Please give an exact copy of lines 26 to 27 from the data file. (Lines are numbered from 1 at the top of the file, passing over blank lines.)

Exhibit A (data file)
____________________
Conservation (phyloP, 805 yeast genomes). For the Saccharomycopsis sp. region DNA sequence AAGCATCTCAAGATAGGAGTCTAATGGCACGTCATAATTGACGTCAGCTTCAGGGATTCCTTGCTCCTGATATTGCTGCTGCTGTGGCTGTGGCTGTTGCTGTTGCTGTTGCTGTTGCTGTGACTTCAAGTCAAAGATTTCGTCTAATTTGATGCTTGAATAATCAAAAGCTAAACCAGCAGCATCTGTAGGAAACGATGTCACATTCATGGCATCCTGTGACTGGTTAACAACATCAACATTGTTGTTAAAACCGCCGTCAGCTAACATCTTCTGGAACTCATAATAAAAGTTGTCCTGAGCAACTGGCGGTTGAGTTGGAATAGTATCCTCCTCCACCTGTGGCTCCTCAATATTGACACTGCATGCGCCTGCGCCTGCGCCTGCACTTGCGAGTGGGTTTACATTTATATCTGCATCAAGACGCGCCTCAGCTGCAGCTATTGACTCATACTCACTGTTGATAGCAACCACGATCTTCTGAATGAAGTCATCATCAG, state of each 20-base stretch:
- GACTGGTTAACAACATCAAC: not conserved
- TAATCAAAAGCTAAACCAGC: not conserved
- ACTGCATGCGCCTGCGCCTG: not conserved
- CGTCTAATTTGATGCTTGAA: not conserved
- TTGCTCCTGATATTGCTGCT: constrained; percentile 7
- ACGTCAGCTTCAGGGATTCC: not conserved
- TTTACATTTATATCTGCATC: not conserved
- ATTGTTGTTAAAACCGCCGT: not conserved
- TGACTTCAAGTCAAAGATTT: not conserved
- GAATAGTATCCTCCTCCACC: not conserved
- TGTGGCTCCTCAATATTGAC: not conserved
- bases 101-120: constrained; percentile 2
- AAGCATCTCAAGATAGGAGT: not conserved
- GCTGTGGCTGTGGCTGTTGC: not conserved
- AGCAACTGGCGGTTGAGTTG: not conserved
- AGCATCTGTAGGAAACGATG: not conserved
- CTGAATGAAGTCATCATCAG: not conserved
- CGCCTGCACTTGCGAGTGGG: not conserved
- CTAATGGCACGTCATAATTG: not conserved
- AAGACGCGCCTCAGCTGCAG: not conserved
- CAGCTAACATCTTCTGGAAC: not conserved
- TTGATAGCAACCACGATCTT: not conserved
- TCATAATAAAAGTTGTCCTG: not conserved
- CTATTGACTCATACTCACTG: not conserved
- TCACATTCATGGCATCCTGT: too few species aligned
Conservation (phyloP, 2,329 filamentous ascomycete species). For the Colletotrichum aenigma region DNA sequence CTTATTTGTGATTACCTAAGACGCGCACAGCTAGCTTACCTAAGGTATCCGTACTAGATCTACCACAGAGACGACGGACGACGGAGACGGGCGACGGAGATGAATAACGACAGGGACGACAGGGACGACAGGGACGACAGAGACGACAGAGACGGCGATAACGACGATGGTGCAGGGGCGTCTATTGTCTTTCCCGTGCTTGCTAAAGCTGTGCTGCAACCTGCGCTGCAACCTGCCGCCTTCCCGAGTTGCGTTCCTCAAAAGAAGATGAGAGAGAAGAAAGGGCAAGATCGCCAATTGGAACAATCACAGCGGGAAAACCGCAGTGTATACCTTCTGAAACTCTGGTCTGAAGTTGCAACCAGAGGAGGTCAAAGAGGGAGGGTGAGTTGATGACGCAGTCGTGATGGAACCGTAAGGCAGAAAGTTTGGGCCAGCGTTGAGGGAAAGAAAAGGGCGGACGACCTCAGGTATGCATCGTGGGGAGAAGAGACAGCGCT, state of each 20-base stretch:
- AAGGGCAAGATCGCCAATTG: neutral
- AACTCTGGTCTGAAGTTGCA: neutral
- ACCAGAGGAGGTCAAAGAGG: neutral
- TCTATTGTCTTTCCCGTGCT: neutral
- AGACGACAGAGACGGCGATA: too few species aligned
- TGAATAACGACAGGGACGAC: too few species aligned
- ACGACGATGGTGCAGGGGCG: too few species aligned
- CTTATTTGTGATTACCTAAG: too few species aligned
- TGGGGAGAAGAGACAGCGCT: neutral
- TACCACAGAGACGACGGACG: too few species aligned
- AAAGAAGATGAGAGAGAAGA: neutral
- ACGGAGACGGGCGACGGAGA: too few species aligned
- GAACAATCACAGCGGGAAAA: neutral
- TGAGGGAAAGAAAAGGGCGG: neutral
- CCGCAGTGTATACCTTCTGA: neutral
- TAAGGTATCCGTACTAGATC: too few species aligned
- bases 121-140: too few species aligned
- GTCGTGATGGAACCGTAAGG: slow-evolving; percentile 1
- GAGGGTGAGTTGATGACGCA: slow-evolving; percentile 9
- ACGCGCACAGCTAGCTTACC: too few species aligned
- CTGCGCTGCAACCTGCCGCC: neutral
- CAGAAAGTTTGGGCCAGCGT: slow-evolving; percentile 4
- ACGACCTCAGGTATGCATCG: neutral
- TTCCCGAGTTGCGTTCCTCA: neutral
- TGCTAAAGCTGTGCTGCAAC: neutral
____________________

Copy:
- TCACATTCATGGCATCCTGT: too few species aligned
Conservation (phyloP, 2,329 filamentous ascomycete species). For the Colletotrichum aenigma region DNA sequence CTTATTTGTGATTACCTAAGACGCGCACAGCTAGCTTACCTAAGGTATCCGTACTAGATCTACCACAGAGACGACGGACGACGGAGACGGGCGACGGAGATGAATAACGACAGGGACGACAGGGACGACAGGGACGACAGAGACGACAGAGACGGCGATAACGACGATGGTGCAGGGGCGTCTATTGTCTTTCCCGTGCTTGCTAAAGCTGTGCTGCAACCTGCGCTGCAACCTGCCGCCTTCCCGAGTTGCGTTCCTCAAAAGAAGATGAGAGAGAAGAAAGGGCAAGATCGCCAATTGGAACAATCACAGCGGGAAAACCGCAGTGTATACCTTCTGAAACTCTGGTCTGAAGTTGCAACCAGAGGAGGTCAAAGAGGGAGGGTGAGTTGATGACGCAGTCGTGATGGAACCGTAAGGCAGAAAGTTTGGGCCAGCGTTGAGGGAAAGAAAAGGGCGGACGACCTCAGGTATGCATCGTGGGGAGAAGAGACAGCGCT, state of each 20-base stretch: